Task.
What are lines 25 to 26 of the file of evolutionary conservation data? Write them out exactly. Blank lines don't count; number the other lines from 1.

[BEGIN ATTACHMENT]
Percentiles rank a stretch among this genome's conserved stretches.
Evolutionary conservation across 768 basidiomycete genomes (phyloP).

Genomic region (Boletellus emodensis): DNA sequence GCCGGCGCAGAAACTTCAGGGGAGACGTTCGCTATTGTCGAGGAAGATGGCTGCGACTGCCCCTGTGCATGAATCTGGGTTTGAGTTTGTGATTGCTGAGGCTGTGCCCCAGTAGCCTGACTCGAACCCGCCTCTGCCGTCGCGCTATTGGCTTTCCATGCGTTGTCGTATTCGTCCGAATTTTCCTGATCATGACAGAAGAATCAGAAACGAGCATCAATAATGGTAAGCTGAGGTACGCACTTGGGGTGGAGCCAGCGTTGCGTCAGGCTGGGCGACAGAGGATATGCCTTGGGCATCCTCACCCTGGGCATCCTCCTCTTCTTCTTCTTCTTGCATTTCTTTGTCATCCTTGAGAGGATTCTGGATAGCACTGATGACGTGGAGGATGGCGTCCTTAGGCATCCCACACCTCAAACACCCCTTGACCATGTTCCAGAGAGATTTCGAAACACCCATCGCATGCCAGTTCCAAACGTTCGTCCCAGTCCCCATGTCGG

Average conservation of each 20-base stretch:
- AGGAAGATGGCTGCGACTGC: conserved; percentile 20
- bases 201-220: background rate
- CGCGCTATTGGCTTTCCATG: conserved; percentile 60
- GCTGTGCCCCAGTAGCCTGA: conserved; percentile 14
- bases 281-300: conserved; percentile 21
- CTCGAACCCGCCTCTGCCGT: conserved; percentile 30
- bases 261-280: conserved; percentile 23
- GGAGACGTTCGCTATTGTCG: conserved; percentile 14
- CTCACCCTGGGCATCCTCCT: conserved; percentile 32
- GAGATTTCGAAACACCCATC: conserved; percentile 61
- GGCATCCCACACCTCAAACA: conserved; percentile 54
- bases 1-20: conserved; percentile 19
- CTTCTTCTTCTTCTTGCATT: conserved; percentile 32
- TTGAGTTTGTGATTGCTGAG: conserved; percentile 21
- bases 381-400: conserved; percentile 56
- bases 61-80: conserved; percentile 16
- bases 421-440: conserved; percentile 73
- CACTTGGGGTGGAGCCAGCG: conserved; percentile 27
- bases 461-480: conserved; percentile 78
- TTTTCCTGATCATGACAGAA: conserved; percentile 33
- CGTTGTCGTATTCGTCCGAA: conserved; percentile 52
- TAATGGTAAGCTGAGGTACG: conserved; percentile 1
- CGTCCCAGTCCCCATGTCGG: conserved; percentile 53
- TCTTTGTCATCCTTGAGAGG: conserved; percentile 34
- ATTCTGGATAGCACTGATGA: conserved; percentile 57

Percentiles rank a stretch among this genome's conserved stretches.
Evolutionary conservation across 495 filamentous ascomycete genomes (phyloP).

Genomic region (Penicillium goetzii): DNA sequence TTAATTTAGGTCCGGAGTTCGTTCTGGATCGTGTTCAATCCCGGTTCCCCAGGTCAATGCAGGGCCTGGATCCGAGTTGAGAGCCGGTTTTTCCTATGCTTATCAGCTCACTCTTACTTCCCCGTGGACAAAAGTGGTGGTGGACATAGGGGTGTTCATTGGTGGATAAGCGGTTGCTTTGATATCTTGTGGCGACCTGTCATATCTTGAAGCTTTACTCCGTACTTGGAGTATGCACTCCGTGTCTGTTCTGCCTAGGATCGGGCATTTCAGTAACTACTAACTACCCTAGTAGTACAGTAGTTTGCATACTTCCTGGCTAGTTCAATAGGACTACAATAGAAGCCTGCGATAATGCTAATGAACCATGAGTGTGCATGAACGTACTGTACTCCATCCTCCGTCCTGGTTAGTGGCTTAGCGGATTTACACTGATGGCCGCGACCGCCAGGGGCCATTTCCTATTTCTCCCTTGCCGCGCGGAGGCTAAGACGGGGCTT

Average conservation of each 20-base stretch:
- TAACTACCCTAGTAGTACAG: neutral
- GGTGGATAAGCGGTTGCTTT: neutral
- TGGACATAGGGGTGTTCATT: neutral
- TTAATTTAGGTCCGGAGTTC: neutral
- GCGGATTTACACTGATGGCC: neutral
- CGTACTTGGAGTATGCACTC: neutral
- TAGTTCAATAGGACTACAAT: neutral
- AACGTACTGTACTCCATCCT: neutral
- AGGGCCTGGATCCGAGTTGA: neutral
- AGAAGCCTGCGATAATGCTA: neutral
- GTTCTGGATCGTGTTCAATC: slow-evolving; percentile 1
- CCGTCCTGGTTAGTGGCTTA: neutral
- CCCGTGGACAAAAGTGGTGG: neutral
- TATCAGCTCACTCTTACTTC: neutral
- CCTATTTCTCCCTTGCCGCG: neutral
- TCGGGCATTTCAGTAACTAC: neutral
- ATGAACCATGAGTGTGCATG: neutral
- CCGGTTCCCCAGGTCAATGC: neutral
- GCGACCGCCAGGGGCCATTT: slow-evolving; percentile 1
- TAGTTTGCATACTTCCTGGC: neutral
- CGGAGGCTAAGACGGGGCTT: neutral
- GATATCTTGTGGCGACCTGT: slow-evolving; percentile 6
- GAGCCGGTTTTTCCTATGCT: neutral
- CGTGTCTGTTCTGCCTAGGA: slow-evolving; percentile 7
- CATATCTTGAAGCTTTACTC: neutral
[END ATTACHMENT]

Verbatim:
- CGTTGTCGTATTCGTCCGAA: conserved; percentile 52
- TAATGGTAAGCTGAGGTACG: conserved; percentile 1